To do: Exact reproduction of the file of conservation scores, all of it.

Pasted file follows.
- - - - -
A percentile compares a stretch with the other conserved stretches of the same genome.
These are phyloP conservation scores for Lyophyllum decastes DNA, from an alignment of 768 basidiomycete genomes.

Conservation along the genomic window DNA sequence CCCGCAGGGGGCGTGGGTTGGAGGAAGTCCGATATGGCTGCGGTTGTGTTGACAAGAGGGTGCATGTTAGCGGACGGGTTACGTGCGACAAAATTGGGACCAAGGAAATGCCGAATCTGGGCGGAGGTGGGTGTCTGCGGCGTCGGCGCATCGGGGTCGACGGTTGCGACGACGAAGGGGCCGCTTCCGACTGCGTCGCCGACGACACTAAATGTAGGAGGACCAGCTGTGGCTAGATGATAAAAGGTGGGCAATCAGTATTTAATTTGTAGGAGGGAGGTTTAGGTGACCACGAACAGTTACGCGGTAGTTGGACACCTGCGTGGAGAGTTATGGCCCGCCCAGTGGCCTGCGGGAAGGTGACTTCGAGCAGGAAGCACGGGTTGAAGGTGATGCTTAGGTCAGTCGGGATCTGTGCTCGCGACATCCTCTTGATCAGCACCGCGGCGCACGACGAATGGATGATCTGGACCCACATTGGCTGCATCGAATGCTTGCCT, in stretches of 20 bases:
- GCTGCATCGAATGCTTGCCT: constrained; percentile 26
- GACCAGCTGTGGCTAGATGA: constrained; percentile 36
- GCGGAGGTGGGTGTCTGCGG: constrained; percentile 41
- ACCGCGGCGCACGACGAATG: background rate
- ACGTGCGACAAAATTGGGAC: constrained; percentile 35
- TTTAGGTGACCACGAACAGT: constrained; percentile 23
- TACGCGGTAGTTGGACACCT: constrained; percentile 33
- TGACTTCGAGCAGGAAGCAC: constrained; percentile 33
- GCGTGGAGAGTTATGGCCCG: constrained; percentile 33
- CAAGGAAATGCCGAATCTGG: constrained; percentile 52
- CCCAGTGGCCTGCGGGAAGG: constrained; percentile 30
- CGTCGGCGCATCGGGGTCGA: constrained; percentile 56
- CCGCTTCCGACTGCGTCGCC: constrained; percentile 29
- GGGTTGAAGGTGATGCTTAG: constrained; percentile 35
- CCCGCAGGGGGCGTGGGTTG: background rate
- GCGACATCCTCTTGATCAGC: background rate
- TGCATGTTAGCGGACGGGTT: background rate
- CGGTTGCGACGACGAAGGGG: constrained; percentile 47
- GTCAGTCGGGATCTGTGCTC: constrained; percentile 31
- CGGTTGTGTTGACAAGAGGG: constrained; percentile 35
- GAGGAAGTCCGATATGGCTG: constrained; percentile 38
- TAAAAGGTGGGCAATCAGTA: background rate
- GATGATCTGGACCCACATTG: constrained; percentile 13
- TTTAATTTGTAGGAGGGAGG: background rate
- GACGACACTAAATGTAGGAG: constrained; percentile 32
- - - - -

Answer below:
A percentile compares a stretch with the other conserved stretches of the same genome.
These are phyloP conservation scores for Lyophyllum decastes DNA, from an alignment of 768 basidiomycete genomes.

Conservation along the genomic window DNA sequence CCCGCAGGGGGCGTGGGTTGGAGGAAGTCCGATATGGCTGCGGTTGTGTTGACAAGAGGGTGCATGTTAGCGGACGGGTTACGTGCGACAAAATTGGGACCAAGGAAATGCCGAATCTGGGCGGAGGTGGGTGTCTGCGGCGTCGGCGCATCGGGGTCGACGGTTGCGACGACGAAGGGGCCGCTTCCGACTGCGTCGCCGACGACACTAAATGTAGGAGGACCAGCTGTGGCTAGATGATAAAAGGTGGGCAATCAGTATTTAATTTGTAGGAGGGAGGTTTAGGTGACCACGAACAGTTACGCGGTAGTTGGACACCTGCGTGGAGAGTTATGGCCCGCCCAGTGGCCTGCGGGAAGGTGACTTCGAGCAGGAAGCACGGGTTGAAGGTGATGCTTAGGTCAGTCGGGATCTGTGCTCGCGACATCCTCTTGATCAGCACCGCGGCGCACGACGAATGGATGATCTGGACCCACATTGGCTGCATCGAATGCTTGCCT, in stretches of 20 bases:
- GCTGCATCGAATGCTTGCCT: constrained; percentile 26
- GACCAGCTGTGGCTAGATGA: constrained; percentile 36
- GCGGAGGTGGGTGTCTGCGG: constrained; percentile 41
- ACCGCGGCGCACGACGAATG: background rate
- ACGTGCGACAAAATTGGGAC: constrained; percentile 35
- TTTAGGTGACCACGAACAGT: constrained; percentile 23
- TACGCGGTAGTTGGACACCT: constrained; percentile 33
- TGACTTCGAGCAGGAAGCAC: constrained; percentile 33
- GCGTGGAGAGTTATGGCCCG: constrained; percentile 33
- CAAGGAAATGCCGAATCTGG: constrained; percentile 52
- CCCAGTGGCCTGCGGGAAGG: constrained; percentile 30
- CGTCGGCGCATCGGGGTCGA: constrained; percentile 56
- CCGCTTCCGACTGCGTCGCC: constrained; percentile 29
- GGGTTGAAGGTGATGCTTAG: constrained; percentile 35
- CCCGCAGGGGGCGTGGGTTG: background rate
- GCGACATCCTCTTGATCAGC: background rate
- TGCATGTTAGCGGACGGGTT: background rate
- CGGTTGCGACGACGAAGGGG: constrained; percentile 47
- GTCAGTCGGGATCTGTGCTC: constrained; percentile 31
- CGGTTGTGTTGACAAGAGGG: constrained; percentile 35
- GAGGAAGTCCGATATGGCTG: constrained; percentile 38
- TAAAAGGTGGGCAATCAGTA: background rate
- GATGATCTGGACCCACATTG: constrained; percentile 13
- TTTAATTTGTAGGAGGGAGG: background rate
- GACGACACTAAATGTAGGAG: constrained; percentile 32